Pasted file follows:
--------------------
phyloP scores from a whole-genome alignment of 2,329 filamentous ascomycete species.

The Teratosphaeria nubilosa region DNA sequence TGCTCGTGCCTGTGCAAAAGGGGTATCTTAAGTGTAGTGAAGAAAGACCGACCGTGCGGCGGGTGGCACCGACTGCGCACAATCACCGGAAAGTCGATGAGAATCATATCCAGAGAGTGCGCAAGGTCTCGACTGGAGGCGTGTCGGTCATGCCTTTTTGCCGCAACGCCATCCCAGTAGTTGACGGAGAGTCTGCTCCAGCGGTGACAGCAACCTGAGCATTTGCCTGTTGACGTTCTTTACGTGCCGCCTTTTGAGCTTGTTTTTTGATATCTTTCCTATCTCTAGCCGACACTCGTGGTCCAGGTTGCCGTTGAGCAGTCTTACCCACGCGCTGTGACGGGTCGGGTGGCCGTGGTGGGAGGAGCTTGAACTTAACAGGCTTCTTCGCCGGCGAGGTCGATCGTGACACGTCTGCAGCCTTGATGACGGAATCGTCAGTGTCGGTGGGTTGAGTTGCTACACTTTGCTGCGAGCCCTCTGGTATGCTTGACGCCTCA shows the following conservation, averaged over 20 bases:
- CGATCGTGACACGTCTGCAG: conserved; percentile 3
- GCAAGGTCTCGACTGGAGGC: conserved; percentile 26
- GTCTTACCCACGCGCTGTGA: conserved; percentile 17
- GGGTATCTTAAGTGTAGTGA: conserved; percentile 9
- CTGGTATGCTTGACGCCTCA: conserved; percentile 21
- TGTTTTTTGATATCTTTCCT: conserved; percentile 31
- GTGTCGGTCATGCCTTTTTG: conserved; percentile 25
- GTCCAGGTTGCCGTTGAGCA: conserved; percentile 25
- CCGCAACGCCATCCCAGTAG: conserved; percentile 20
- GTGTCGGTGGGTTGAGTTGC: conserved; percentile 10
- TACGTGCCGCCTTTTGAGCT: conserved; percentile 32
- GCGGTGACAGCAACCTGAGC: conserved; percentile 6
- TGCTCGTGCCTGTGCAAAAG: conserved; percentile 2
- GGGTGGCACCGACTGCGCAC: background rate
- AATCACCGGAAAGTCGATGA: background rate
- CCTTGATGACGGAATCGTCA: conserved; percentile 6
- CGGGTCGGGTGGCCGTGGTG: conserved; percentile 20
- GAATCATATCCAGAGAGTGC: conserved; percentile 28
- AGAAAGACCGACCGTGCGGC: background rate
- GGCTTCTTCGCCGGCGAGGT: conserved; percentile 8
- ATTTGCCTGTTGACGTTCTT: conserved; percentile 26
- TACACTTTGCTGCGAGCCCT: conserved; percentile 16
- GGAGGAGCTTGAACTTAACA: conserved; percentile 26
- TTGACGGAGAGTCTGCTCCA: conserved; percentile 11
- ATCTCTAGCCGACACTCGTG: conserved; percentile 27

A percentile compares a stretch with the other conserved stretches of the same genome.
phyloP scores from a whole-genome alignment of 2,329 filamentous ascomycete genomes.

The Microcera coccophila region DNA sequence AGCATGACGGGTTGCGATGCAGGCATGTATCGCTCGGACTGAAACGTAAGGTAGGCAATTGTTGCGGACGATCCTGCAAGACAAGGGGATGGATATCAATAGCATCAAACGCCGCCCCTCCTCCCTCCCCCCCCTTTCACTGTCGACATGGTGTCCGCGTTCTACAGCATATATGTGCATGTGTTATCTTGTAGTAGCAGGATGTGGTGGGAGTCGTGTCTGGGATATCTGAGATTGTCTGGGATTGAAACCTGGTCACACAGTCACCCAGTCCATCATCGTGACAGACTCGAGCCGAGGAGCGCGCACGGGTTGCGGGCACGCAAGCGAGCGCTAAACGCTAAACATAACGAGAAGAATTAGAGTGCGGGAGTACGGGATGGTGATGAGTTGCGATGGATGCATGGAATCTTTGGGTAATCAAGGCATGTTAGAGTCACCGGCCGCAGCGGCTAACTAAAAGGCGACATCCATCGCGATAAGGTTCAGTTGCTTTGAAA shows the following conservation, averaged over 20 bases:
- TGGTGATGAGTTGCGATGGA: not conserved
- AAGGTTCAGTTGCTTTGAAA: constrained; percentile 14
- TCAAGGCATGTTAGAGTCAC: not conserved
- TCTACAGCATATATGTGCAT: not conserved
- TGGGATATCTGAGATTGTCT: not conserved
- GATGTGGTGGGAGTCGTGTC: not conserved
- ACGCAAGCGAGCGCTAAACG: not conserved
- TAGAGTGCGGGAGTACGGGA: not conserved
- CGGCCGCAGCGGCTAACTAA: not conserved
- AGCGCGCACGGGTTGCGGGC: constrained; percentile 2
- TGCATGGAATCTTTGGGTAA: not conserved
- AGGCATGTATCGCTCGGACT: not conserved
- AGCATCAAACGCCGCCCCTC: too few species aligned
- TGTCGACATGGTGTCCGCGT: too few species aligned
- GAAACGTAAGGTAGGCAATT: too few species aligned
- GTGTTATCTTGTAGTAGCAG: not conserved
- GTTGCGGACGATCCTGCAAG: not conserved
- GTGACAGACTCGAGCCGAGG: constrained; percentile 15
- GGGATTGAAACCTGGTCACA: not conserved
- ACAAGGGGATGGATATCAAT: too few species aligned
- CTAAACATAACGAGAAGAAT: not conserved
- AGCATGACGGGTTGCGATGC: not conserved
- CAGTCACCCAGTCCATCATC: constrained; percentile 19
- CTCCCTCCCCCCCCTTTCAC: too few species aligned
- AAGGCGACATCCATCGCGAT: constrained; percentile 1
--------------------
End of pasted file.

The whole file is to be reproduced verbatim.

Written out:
phyloP scores from a whole-genome alignment of 2,329 filamentous ascomycete species.

The Teratosphaeria nubilosa region DNA sequence TGCTCGTGCCTGTGCAAAAGGGGTATCTTAAGTGTAGTGAAGAAAGACCGACCGTGCGGCGGGTGGCACCGACTGCGCACAATCACCGGAAAGTCGATGAGAATCATATCCAGAGAGTGCGCAAGGTCTCGACTGGAGGCGTGTCGGTCATGCCTTTTTGCCGCAACGCCATCCCAGTAGTTGACGGAGAGTCTGCTCCAGCGGTGACAGCAACCTGAGCATTTGCCTGTTGACGTTCTTTACGTGCCGCCTTTTGAGCTTGTTTTTTGATATCTTTCCTATCTCTAGCCGACACTCGTGGTCCAGGTTGCCGTTGAGCAGTCTTACCCACGCGCTGTGACGGGTCGGGTGGCCGTGGTGGGAGGAGCTTGAACTTAACAGGCTTCTTCGCCGGCGAGGTCGATCGTGACACGTCTGCAGCCTTGATGACGGAATCGTCAGTGTCGGTGGGTTGAGTTGCTACACTTTGCTGCGAGCCCTCTGGTATGCTTGACGCCTCA shows the following conservation, averaged over 20 bases:
- CGATCGTGACACGTCTGCAG: conserved; percentile 3
- GCAAGGTCTCGACTGGAGGC: conserved; percentile 26
- GTCTTACCCACGCGCTGTGA: conserved; percentile 17
- GGGTATCTTAAGTGTAGTGA: conserved; percentile 9
- CTGGTATGCTTGACGCCTCA: conserved; percentile 21
- TGTTTTTTGATATCTTTCCT: conserved; percentile 31
- GTGTCGGTCATGCCTTTTTG: conserved; percentile 25
- GTCCAGGTTGCCGTTGAGCA: conserved; percentile 25
- CCGCAACGCCATCCCAGTAG: conserved; percentile 20
- GTGTCGGTGGGTTGAGTTGC: conserved; percentile 10
- TACGTGCCGCCTTTTGAGCT: conserved; percentile 32
- GCGGTGACAGCAACCTGAGC: conserved; percentile 6
- TGCTCGTGCCTGTGCAAAAG: conserved; percentile 2
- GGGTGGCACCGACTGCGCAC: background rate
- AATCACCGGAAAGTCGATGA: background rate
- CCTTGATGACGGAATCGTCA: conserved; percentile 6
- CGGGTCGGGTGGCCGTGGTG: conserved; percentile 20
- GAATCATATCCAGAGAGTGC: conserved; percentile 28
- AGAAAGACCGACCGTGCGGC: background rate
- GGCTTCTTCGCCGGCGAGGT: conserved; percentile 8
- ATTTGCCTGTTGACGTTCTT: conserved; percentile 26
- TACACTTTGCTGCGAGCCCT: conserved; percentile 16
- GGAGGAGCTTGAACTTAACA: conserved; percentile 26
- TTGACGGAGAGTCTGCTCCA: conserved; percentile 11
- ATCTCTAGCCGACACTCGTG: conserved; percentile 27

A percentile compares a stretch with the other conserved stretches of the same genome.
phyloP scores from a whole-genome alignment of 2,329 filamentous ascomycete genomes.

The Microcera coccophila region DNA sequence AGCATGACGGGTTGCGATGCAGGCATGTATCGCTCGGACTGAAACGTAAGGTAGGCAATTGTTGCGGACGATCCTGCAAGACAAGGGGATGGATATCAATAGCATCAAACGCCGCCCCTCCTCCCTCCCCCCCCTTTCACTGTCGACATGGTGTCCGCGTTCTACAGCATATATGTGCATGTGTTATCTTGTAGTAGCAGGATGTGGTGGGAGTCGTGTCTGGGATATCTGAGATTGTCTGGGATTGAAACCTGGTCACACAGTCACCCAGTCCATCATCGTGACAGACTCGAGCCGAGGAGCGCGCACGGGTTGCGGGCACGCAAGCGAGCGCTAAACGCTAAACATAACGAGAAGAATTAGAGTGCGGGAGTACGGGATGGTGATGAGTTGCGATGGATGCATGGAATCTTTGGGTAATCAAGGCATGTTAGAGTCACCGGCCGCAGCGGCTAACTAAAAGGCGACATCCATCGCGATAAGGTTCAGTTGCTTTGAAA shows the following conservation, averaged over 20 bases:
- TGGTGATGAGTTGCGATGGA: not conserved
- AAGGTTCAGTTGCTTTGAAA: constrained; percentile 14
- TCAAGGCATGTTAGAGTCAC: not conserved
- TCTACAGCATATATGTGCAT: not conserved
- TGGGATATCTGAGATTGTCT: not conserved
- GATGTGGTGGGAGTCGTGTC: not conserved
- ACGCAAGCGAGCGCTAAACG: not conserved
- TAGAGTGCGGGAGTACGGGA: not conserved
- CGGCCGCAGCGGCTAACTAA: not conserved
- AGCGCGCACGGGTTGCGGGC: constrained; percentile 2
- TGCATGGAATCTTTGGGTAA: not conserved
- AGGCATGTATCGCTCGGACT: not conserved
- AGCATCAAACGCCGCCCCTC: too few species aligned
- TGTCGACATGGTGTCCGCGT: too few species aligned
- GAAACGTAAGGTAGGCAATT: too few species aligned
- GTGTTATCTTGTAGTAGCAG: not conserved
- GTTGCGGACGATCCTGCAAG: not conserved
- GTGACAGACTCGAGCCGAGG: constrained; percentile 15
- GGGATTGAAACCTGGTCACA: not conserved
- ACAAGGGGATGGATATCAAT: too few species aligned
- CTAAACATAACGAGAAGAAT: not conserved
- AGCATGACGGGTTGCGATGC: not conserved
- CAGTCACCCAGTCCATCATC: constrained; percentile 19
- CTCCCTCCCCCCCCTTTCAC: too few species aligned
- AAGGCGACATCCATCGCGAT: constrained; percentile 1